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The Saudi judiciary: An imperfect picture - ASHARQ AL-AWSAT English Archive
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Numerous Saudi state entities have had their fair share of criticism and remarks. This includes vital and major sectors such as health, education and the judiciary, all of which are administrative apparatuses that are directly linked to a citizen’s interests and rights, and all of which function as a bridge between the state and the populace. These entities have all been under the microscope and received critical remarks, proposals for development and comparisons with other experiences. However, the judiciary in Saudi Arabia has always been the most prominent subject for dialogue and debate, and has become an “easy” target for criticism. Some of its shortcomings – which could otherwise be explained as mere anomalies or mistakes – have been broadly generalized and used to condemn the entire judicial apparatus, with all its various sectors and personnel.

This manner of generalization is an easy and over simplistic way of dealing with the challenges of development. The judicial authority in Saudi Arabia, in general, is an operative and productive one as can be evidenced by the efficient and mature manner in which it has handled legal proceedings over the past years, in different districts and in a variety of fields and cases. Generally speaking, the Saudi judicial system is widely accepted and looked upon positively, both with regards to its traditional branches as well as its newly established sectors where modern technologies are used.

In fact, the prestige of this sector has led to the establishment of specialized courts as well as the Commission for Investigation and Prosecution, all of which have seen a great deal of advancement in their general performance. We have witnessed an accumulation of competence and expertise and anyone who has dealt with the ombudsman office, the Sharia’a courts, the Commission for Investigation and Prosecution and other specialized courts would testify to this.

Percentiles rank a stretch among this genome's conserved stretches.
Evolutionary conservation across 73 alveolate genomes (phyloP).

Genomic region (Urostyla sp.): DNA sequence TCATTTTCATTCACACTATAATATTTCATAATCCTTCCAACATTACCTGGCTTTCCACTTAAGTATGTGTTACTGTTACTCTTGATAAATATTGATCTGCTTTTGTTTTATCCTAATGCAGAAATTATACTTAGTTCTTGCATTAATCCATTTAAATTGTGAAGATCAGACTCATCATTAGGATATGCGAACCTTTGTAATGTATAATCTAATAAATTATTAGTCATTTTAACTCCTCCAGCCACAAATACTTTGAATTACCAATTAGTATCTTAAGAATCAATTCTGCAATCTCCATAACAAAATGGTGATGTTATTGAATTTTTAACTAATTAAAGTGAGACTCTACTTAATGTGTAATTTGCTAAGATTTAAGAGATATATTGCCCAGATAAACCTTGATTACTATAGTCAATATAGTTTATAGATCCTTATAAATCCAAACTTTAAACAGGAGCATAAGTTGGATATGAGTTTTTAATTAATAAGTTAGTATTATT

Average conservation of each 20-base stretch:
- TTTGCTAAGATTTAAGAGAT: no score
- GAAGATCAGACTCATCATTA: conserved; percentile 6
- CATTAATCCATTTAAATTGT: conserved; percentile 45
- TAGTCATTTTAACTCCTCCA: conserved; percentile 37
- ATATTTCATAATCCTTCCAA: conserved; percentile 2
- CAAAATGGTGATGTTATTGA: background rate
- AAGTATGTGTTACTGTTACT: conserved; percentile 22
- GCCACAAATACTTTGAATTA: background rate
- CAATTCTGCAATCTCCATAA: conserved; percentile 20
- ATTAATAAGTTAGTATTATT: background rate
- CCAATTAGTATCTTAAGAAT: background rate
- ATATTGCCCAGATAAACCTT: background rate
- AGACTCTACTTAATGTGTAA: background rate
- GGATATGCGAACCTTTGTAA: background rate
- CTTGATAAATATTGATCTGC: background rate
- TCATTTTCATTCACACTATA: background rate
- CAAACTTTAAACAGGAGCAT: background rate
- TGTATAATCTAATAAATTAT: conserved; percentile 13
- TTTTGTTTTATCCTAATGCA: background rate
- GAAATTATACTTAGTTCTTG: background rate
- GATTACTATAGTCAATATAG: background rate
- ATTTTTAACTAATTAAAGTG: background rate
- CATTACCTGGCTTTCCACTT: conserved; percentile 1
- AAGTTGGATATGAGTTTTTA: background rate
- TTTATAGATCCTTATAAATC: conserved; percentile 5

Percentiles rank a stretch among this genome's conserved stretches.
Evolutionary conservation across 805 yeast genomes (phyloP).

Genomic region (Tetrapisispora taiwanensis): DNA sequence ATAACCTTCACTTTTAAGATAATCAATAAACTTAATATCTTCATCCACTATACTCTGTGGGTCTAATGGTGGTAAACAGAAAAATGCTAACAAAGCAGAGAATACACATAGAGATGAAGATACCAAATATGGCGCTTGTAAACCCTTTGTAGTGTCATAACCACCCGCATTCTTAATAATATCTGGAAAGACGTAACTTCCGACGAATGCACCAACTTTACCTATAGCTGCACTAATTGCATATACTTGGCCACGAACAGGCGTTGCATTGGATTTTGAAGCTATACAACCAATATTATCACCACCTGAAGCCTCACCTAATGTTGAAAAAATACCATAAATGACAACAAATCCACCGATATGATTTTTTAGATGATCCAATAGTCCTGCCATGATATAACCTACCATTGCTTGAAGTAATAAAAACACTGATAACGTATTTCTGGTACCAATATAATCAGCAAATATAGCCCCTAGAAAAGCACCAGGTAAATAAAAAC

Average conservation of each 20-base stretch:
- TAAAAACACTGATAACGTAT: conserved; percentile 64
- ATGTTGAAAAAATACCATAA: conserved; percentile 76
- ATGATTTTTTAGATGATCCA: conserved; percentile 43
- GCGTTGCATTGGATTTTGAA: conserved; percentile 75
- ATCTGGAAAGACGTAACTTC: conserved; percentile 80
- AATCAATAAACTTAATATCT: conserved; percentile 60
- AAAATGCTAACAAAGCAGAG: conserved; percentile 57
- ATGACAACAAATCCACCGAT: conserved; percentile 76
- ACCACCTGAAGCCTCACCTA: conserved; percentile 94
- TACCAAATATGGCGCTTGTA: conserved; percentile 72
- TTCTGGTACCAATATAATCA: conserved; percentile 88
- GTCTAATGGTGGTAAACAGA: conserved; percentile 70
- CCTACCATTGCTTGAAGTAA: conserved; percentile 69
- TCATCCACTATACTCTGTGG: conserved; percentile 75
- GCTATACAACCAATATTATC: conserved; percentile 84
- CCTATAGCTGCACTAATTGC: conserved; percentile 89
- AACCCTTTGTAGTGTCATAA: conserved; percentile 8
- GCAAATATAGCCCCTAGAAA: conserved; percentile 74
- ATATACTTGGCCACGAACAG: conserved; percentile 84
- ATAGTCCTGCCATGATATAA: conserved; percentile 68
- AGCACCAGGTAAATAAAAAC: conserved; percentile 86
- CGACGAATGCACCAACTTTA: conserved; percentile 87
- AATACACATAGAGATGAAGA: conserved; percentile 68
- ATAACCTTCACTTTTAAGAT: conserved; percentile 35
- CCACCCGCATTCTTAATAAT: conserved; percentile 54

Many are now witnessing the development and positive change in the judicial sector, where people’s various legal proceedings are being handled extremely proficiently. We must shed light on the positive aspect of this issue in order to avoid broad generalizations. The Saudi people themselves need to be fair and assess this particular sector more objectively, rather than emotionally, for the latter is of no benefit. Today, there are many judges and legal experts in Saudi Arabia who are working and interacting with the most important issues of Sharia’a law, as well as administrative and international legal proceedings. Furthermore, these significant efforts are being exerted behind closed doors and away from the limelight, they are being accomplished successfully and effectively without clamor, yet they are passing by unnoticed.

In any seminar, lecture or gathering in which Saudi affairs are highlighted, it is always easy to touch upon the Saudi judiciary and use it as an easy target for criticism. The truth of the matter is that the issue is not that simple, nor is it fair for generalizations to be made. There are many examples of success stories and landmark verdicts that serve to consecrate the principles of justice, honesty and equality. Of course there are shortcomings, mistakes and violations, but these must be dealt with in a manner far removed from defamation or broad generalizations. The evidence on the ground – represented by the accomplishments of legal figures and experts in the country – reflects the remarkable progress being achieved. Unfortunately, this receives very little exposure and the public are shown an imperfect picture, whereas they deserve to know the truth.

Hussein Shobokshi

Hussein Shobokshi

Hussein Shobokshi is a businessman and prominent columnist. Mr. Shobokshi hosts the weekly current affairs program Al-Takreer on Al-Arabiya, and in 1995 he was chosen as one of the "Global Leaders for Tomorrow" by the World Economic Forum. He received his BA in Political Science and Management from the University of Tulsa.

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